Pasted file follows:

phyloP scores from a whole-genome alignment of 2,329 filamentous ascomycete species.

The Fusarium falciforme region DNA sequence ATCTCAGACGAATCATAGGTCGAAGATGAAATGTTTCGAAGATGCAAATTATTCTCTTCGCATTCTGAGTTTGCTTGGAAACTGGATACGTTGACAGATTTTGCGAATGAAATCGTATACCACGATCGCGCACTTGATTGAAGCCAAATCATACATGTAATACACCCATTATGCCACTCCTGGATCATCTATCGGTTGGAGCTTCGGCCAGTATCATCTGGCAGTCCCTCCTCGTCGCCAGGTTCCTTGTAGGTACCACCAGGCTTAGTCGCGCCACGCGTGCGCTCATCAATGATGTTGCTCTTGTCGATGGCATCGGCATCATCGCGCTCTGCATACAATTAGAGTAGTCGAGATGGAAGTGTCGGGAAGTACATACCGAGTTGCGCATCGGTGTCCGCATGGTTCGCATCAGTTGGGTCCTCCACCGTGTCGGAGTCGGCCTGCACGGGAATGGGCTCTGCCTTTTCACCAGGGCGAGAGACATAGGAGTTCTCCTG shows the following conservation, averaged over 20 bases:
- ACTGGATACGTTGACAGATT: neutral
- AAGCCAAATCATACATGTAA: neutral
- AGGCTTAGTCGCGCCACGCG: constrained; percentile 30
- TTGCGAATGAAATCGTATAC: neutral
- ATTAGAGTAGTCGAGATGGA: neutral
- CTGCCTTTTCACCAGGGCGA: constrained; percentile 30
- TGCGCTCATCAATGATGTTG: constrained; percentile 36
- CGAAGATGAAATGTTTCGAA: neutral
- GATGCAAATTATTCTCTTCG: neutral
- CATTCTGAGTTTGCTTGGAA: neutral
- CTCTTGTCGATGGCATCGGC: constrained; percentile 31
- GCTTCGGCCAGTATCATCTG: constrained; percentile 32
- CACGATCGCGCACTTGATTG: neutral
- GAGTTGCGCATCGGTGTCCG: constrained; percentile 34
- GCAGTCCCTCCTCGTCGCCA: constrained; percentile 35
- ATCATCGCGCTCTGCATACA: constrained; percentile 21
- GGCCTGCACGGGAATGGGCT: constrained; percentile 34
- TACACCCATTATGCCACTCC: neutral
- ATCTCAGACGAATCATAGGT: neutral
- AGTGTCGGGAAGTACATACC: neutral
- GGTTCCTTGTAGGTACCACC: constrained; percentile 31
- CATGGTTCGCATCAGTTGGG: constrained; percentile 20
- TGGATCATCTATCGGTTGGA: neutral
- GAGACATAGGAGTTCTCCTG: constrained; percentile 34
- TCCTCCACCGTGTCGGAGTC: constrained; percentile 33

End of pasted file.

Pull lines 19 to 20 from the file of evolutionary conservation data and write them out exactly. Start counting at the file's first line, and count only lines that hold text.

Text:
- GGCCTGCACGGGAATGGGCT: constrained; percentile 34
- TACACCCATTATGCCACTCC: neutral